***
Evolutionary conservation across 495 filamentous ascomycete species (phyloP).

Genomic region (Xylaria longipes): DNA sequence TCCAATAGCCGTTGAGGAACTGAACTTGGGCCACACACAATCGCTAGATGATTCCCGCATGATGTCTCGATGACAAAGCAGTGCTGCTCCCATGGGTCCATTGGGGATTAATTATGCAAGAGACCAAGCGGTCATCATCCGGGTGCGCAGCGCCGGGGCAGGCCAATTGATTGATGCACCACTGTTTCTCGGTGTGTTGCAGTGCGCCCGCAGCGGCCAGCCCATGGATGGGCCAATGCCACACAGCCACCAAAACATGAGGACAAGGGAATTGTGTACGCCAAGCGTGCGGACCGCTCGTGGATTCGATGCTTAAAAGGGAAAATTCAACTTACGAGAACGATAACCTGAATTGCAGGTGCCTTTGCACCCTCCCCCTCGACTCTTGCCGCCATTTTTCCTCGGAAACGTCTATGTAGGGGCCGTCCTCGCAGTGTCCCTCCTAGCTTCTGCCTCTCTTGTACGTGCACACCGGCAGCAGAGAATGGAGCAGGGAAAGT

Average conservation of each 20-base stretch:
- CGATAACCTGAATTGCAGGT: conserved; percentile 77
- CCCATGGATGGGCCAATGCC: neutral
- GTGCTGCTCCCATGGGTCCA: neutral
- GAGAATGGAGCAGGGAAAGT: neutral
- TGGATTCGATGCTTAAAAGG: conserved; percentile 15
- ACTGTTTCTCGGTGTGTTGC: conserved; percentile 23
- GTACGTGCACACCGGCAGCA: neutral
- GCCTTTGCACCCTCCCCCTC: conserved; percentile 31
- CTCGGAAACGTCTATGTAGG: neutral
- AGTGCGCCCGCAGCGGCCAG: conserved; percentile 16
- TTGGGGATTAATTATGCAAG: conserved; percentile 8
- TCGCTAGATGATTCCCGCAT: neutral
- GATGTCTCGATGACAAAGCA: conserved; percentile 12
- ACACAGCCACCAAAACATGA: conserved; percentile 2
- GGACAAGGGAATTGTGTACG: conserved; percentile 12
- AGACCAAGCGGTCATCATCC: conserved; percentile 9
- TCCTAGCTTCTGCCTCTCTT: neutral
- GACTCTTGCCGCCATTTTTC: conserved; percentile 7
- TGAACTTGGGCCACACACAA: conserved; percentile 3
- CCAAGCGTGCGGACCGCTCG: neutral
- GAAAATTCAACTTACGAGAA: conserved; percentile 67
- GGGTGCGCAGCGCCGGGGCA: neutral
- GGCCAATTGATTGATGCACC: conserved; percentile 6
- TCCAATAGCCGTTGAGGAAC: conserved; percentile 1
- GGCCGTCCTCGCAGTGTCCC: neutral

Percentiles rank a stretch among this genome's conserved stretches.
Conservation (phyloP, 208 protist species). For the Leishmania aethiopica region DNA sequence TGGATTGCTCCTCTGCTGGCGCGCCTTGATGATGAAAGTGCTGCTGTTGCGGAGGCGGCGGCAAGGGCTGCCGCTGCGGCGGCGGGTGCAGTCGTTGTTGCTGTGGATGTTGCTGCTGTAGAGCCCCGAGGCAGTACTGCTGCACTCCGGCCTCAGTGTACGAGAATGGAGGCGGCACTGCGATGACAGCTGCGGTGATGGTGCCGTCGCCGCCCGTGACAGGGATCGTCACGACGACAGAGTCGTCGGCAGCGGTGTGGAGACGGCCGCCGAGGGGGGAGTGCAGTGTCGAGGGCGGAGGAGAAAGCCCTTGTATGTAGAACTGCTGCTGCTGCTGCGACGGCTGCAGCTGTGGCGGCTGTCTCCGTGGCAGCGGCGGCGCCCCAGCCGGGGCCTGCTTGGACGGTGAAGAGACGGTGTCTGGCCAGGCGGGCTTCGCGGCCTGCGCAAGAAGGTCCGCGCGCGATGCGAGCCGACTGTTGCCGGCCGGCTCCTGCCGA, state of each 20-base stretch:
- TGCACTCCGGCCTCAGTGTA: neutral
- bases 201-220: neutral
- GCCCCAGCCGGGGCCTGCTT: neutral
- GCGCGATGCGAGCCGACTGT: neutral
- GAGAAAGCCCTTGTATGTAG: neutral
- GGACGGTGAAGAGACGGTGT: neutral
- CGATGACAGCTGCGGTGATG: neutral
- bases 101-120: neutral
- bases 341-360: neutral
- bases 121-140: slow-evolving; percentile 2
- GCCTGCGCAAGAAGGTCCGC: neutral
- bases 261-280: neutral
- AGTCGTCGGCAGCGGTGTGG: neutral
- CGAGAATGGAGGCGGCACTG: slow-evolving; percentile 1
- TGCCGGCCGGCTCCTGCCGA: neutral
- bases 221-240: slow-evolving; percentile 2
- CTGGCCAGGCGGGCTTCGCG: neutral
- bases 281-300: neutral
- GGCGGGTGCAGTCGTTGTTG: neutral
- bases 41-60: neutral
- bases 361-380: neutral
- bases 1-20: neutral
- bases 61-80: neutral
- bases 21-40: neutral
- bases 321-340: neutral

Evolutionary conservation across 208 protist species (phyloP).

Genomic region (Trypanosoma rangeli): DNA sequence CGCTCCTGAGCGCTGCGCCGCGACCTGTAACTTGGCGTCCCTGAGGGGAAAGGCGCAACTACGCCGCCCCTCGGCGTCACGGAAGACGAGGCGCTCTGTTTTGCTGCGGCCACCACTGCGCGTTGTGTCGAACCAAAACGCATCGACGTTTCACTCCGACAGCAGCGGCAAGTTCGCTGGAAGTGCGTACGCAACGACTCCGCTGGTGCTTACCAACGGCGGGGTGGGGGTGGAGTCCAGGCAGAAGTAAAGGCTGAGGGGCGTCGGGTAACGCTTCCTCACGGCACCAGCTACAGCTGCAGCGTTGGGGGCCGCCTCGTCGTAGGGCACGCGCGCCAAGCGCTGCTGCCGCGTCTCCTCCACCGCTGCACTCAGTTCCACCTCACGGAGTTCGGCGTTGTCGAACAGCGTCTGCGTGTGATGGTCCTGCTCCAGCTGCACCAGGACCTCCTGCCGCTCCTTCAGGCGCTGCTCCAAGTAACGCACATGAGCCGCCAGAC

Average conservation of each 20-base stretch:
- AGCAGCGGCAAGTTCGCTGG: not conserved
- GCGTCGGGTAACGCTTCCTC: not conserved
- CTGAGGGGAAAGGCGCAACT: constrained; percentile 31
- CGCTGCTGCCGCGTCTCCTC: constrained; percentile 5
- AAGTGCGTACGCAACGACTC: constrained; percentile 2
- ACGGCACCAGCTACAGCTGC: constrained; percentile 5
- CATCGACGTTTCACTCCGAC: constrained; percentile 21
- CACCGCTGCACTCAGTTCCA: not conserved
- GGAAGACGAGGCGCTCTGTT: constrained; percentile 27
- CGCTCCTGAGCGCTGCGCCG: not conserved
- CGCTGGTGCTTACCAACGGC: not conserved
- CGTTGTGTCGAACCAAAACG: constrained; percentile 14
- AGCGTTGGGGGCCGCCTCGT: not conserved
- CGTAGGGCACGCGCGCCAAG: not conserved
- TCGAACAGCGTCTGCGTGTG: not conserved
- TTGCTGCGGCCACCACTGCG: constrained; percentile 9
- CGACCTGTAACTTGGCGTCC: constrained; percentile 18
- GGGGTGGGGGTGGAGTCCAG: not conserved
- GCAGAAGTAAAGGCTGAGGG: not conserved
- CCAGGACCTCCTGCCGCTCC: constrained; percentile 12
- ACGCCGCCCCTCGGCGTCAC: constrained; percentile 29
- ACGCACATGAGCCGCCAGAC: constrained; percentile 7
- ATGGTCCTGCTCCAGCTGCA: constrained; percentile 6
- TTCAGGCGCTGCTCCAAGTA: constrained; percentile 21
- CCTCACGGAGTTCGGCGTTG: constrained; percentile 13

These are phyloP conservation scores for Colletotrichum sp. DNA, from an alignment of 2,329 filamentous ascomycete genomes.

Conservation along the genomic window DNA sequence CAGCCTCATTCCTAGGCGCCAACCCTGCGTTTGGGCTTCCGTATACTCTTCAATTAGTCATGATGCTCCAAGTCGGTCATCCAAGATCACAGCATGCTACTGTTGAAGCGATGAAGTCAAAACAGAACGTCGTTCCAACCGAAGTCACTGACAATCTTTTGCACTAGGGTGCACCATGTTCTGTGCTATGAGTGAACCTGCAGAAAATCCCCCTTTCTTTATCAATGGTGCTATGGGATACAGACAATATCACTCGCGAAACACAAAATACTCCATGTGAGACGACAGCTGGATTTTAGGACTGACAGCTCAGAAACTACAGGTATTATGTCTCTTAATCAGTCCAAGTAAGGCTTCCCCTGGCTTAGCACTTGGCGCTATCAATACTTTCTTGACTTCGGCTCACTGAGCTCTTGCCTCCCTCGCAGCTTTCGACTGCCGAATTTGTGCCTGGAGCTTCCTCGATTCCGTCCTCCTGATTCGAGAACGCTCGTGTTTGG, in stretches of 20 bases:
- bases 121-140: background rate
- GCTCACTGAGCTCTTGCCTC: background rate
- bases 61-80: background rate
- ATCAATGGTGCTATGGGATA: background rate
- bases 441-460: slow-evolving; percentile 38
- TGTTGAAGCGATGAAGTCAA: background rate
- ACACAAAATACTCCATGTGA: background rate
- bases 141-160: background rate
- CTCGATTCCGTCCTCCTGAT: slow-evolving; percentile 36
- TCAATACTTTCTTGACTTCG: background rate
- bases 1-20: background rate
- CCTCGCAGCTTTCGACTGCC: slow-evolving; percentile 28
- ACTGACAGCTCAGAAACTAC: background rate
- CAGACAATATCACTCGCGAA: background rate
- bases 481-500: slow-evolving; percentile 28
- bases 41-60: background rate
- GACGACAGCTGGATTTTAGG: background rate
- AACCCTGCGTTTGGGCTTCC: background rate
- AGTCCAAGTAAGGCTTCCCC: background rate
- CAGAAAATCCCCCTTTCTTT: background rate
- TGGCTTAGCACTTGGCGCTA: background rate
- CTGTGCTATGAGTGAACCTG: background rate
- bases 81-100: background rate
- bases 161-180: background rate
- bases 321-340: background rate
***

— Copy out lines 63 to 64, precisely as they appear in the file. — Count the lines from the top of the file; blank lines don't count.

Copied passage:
- AAGTGCGTACGCAACGACTC: constrained; percentile 2
- ACGGCACCAGCTACAGCTGC: constrained; percentile 5